Ninety minutes later, the boule had doubled in size and rounded itself out nicely on top. Sadly, my imperfect shaping resulted in a less than perfect round.

Baking the boule

While the boule rested on my work table, I readied the oven. Like most sourdough recipes, this one calls for preheating the oven thirty minutes to assure the pizza stone is quite hot when it receives the uncooked boule.

First I placed a large cast-iron skillet on the bottom rack. Next, I placed my stained-but-clean pizza stone on the top rack, closed the oven door and set the temperature for 450º Fahrenheit and the timer for thirty minutes.

While the oven heated, I set one cup of water to heat over the stove-top flame and dusted my pizza peel with flour. I could use corn meal, but the meal we have is quite coarse. We don’t enjoy the grit on our bread. I would prefer corn meal to the flour, though, so a finer meal is on my shopping list.

Two minutes before the timer went off signalling a ready oven, I inverted the boule onto the peel, brushed as much flour off the surface as I could, and slashed the top with a sharp razor blade.

Each time I slash the boule, I learn something. Last time, my slashes were uneven. This time, I used the spiral grid to help me make more even slashes. I had trouble getting an even depth though, and thought perhaps I slashed too far into the edges.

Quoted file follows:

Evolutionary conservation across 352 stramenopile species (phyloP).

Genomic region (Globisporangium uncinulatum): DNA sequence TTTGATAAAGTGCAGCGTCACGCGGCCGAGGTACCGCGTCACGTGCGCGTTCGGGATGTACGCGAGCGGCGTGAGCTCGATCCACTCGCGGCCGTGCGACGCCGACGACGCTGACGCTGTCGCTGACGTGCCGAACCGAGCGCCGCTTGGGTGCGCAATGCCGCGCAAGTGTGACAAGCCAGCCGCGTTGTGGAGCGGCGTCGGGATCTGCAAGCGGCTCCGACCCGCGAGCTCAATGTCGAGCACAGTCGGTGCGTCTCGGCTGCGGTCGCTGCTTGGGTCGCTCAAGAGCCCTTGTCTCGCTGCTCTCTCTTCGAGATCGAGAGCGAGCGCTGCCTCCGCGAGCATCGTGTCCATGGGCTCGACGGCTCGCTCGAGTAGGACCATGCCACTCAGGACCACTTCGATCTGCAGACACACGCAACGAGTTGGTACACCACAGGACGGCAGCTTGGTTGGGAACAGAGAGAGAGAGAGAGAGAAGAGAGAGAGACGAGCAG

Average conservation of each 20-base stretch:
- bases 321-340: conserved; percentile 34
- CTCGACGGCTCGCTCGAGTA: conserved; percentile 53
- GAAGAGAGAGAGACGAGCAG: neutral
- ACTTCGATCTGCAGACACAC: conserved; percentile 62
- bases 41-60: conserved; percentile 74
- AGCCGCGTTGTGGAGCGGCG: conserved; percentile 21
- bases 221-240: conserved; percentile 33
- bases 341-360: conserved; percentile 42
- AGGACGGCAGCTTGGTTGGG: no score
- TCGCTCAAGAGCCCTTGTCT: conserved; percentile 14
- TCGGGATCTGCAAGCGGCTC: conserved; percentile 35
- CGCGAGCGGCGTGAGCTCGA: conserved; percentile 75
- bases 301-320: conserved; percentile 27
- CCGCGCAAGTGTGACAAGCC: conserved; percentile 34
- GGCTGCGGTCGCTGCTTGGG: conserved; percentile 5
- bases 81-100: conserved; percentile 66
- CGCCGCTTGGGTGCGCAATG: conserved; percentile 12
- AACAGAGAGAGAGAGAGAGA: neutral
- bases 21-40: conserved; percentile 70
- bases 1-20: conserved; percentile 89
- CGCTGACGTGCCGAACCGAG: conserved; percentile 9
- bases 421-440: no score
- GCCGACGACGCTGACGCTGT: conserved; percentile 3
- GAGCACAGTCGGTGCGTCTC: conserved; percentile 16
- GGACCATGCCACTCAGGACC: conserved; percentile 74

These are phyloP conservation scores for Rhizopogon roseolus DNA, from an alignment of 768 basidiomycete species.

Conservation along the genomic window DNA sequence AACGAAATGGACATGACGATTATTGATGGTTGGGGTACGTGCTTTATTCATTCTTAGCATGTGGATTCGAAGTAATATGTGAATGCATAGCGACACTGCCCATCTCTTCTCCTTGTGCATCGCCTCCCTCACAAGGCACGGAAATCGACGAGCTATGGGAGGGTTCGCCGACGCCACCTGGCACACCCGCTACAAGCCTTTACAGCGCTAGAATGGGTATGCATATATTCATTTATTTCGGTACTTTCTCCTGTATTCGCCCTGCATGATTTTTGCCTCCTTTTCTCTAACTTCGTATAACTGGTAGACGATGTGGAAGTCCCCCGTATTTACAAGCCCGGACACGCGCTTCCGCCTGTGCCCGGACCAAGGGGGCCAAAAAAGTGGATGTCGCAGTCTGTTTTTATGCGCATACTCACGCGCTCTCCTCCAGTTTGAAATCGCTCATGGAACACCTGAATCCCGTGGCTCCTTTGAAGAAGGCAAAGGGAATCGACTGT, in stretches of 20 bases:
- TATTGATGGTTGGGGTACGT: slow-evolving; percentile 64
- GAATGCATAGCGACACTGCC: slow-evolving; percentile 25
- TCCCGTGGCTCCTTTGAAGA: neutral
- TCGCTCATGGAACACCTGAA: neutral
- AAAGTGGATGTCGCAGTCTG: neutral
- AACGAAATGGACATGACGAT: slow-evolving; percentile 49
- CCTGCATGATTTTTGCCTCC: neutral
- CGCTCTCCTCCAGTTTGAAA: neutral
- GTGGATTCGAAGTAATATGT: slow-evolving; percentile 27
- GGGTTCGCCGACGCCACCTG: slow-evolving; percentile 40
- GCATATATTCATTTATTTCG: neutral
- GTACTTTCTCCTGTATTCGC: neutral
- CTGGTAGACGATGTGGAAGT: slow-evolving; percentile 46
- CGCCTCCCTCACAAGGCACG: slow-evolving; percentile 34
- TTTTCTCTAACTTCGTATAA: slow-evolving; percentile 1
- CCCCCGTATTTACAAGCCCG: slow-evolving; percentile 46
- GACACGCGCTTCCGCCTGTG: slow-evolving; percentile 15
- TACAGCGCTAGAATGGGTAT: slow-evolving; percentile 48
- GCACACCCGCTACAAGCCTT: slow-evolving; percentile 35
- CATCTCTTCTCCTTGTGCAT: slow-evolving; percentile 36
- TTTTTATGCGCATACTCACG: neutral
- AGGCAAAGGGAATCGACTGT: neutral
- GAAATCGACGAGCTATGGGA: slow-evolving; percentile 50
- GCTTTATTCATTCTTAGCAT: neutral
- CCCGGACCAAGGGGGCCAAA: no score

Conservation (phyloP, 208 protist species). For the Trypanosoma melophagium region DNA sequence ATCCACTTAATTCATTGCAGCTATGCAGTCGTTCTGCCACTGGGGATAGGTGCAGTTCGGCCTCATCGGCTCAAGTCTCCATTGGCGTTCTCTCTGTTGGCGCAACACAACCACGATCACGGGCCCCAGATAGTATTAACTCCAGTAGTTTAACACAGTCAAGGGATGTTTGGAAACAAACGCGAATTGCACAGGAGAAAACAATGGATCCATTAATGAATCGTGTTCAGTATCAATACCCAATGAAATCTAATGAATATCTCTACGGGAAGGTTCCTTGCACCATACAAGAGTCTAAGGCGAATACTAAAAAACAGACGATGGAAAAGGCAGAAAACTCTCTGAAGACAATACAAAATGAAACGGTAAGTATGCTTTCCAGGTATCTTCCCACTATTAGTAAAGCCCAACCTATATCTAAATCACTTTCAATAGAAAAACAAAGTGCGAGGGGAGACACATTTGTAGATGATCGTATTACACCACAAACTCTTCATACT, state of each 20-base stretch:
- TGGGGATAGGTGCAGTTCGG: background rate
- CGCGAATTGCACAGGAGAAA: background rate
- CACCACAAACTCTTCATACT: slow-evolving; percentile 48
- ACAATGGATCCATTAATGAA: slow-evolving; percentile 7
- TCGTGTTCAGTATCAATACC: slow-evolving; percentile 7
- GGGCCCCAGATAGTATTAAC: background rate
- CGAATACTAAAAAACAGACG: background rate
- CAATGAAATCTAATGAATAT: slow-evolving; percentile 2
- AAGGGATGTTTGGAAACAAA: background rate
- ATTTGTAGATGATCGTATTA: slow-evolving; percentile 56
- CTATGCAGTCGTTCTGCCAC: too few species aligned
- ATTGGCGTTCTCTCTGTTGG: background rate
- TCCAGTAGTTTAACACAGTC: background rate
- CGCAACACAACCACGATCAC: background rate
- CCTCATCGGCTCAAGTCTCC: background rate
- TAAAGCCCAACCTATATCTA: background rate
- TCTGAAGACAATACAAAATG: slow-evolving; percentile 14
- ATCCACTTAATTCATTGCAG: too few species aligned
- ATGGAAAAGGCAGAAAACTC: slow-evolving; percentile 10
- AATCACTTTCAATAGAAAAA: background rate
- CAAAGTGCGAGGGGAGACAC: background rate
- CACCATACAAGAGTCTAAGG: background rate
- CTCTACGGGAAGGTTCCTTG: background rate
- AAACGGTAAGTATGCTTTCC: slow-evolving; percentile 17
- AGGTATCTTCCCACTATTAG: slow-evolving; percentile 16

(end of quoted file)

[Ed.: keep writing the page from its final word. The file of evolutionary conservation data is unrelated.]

This is one of those reasons I wish I could bake five loaves a day–just so I could practice slashing more!

Working quickly after slashing, I opened the oven and carefully poured the hot water into the skillet, then easily slid the boule from the peel to the stone and shut the door, setting the timer for fifteen minutes.

When the timer went off, I lowered the oven temperature to 400º and re-set the timer, this time for thirty minutes.

The entire apartment filled with the aroma of baking bread. The two-year-old, who was with me throughout the mixing, kneading and prepping all day, asked over and over, “When can we eat the bread, YayYay?”

At last the timer went off. Look what we got!

I'm not enormously happy with my slashing technique, but the bread smells fantastic!

I’m not enormously happy with my slashing technique, but the bread smells fantastic!

An hour later, with evening darkness settling over the neighborhood, we sliced into our loaf, still just warm enough to melt butter.

The boule, cooled and sliced, crunch on the outside, tender and moist on the inside

The boule, cooled and sliced, crunch on the outside, tender and moist on the inside

The little one didn’t even wait for the butter. She gobbled the first slice, crust and all.

Crunchy on the outside, without toughness, and ever so tender and moist on the inside, that loaf was good, with rich whole grain flavor and just enough sourdough tang to satisfy our taste buds.

We stood around the table, the tot, my sweetheart and I, gobbling up these three slices and sharing one more.

What’s next

The trick now is to see if I can get a good loaf every time. I’ll put a few more of these loaves in the oven over the next couple of weeks and see what happens. Then I’ll try adding a few things, such as oatmeal or nuts and dried fruit.

First though, I have to make sure I can make a successful loaf every time I bake. What’s baking in your oven today? How are your sourdough experiments coming along?

I'd love to hear from you!